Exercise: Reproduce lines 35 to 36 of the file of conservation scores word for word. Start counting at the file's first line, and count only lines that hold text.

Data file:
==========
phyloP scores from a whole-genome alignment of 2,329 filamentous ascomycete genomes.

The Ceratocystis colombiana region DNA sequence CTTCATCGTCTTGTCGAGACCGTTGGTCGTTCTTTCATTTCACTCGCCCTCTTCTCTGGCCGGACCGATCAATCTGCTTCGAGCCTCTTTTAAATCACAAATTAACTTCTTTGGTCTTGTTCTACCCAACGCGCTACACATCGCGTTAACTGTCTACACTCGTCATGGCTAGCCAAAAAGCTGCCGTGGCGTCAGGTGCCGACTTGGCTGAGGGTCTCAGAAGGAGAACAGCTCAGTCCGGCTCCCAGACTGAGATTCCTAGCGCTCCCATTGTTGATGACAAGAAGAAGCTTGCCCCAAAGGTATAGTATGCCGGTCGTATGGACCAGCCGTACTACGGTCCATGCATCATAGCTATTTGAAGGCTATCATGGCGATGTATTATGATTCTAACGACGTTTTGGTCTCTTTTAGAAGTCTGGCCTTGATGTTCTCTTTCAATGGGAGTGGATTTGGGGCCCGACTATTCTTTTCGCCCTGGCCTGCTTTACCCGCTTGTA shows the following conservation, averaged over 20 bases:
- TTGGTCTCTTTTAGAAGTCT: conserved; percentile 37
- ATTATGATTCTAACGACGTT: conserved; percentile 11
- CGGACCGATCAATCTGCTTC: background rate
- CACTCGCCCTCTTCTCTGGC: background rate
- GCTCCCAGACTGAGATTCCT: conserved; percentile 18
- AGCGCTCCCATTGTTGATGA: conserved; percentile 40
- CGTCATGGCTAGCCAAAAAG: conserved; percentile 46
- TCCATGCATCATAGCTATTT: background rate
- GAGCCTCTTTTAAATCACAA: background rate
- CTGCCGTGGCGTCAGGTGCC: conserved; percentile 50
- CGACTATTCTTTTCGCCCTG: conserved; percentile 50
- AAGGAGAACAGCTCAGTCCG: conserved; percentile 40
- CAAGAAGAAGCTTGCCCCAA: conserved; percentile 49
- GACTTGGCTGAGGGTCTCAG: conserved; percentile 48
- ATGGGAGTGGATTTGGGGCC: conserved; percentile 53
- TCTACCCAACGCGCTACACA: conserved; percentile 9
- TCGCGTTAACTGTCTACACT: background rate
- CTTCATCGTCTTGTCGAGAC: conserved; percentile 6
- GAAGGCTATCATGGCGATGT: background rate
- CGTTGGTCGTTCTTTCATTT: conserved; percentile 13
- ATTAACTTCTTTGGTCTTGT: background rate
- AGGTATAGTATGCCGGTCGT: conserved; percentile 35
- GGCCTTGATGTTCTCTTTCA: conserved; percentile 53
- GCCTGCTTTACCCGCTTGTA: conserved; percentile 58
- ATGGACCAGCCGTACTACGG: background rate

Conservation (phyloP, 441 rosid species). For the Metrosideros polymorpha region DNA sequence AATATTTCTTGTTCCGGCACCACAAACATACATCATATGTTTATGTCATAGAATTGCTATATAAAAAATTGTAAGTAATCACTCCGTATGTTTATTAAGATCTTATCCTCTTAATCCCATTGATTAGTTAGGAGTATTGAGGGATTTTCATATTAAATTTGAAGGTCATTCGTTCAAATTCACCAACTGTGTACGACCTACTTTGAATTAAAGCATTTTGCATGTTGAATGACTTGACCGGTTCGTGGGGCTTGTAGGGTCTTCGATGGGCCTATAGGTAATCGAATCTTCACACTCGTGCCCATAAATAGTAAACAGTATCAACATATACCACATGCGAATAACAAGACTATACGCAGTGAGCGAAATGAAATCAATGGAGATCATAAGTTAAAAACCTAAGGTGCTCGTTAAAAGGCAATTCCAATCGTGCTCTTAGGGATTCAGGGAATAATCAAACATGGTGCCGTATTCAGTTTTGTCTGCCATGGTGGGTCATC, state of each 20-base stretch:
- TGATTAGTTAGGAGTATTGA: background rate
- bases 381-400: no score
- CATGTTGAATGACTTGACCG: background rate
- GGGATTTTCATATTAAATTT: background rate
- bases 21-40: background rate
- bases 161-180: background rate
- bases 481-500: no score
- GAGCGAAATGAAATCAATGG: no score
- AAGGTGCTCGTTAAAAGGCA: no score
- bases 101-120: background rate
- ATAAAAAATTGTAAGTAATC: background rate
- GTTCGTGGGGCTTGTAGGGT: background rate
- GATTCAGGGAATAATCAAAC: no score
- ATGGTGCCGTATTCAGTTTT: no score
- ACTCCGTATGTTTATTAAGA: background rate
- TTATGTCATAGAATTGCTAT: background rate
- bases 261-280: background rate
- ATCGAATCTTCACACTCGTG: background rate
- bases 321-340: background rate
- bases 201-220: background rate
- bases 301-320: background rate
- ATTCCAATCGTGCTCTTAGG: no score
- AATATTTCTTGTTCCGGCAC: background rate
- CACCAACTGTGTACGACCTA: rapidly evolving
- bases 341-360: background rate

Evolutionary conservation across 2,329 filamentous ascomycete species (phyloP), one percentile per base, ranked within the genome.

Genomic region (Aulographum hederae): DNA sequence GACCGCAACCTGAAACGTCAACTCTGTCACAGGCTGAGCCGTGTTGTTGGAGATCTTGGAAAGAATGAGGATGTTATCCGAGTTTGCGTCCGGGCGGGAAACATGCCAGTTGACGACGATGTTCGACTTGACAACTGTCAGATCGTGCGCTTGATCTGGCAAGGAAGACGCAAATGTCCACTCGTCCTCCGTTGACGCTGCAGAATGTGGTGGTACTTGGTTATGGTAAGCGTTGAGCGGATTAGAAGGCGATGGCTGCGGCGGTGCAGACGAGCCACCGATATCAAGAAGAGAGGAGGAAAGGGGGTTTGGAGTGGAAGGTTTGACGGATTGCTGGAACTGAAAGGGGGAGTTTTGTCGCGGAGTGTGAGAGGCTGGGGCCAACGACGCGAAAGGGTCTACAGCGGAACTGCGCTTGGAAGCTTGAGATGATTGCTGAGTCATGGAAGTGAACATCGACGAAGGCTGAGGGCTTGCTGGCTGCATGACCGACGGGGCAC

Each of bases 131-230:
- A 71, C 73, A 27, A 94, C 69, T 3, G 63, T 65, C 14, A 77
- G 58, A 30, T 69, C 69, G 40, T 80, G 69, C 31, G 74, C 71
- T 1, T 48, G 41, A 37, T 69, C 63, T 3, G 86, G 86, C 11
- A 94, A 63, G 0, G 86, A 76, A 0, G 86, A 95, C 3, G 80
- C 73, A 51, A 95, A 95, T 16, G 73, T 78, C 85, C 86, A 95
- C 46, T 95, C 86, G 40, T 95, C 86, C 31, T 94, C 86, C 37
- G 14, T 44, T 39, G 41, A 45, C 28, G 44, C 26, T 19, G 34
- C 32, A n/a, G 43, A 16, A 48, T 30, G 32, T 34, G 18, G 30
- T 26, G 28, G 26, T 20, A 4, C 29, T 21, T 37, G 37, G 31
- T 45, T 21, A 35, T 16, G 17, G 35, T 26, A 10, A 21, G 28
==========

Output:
- bases 481-500: no score
- GAGCGAAATGAAATCAATGG: no score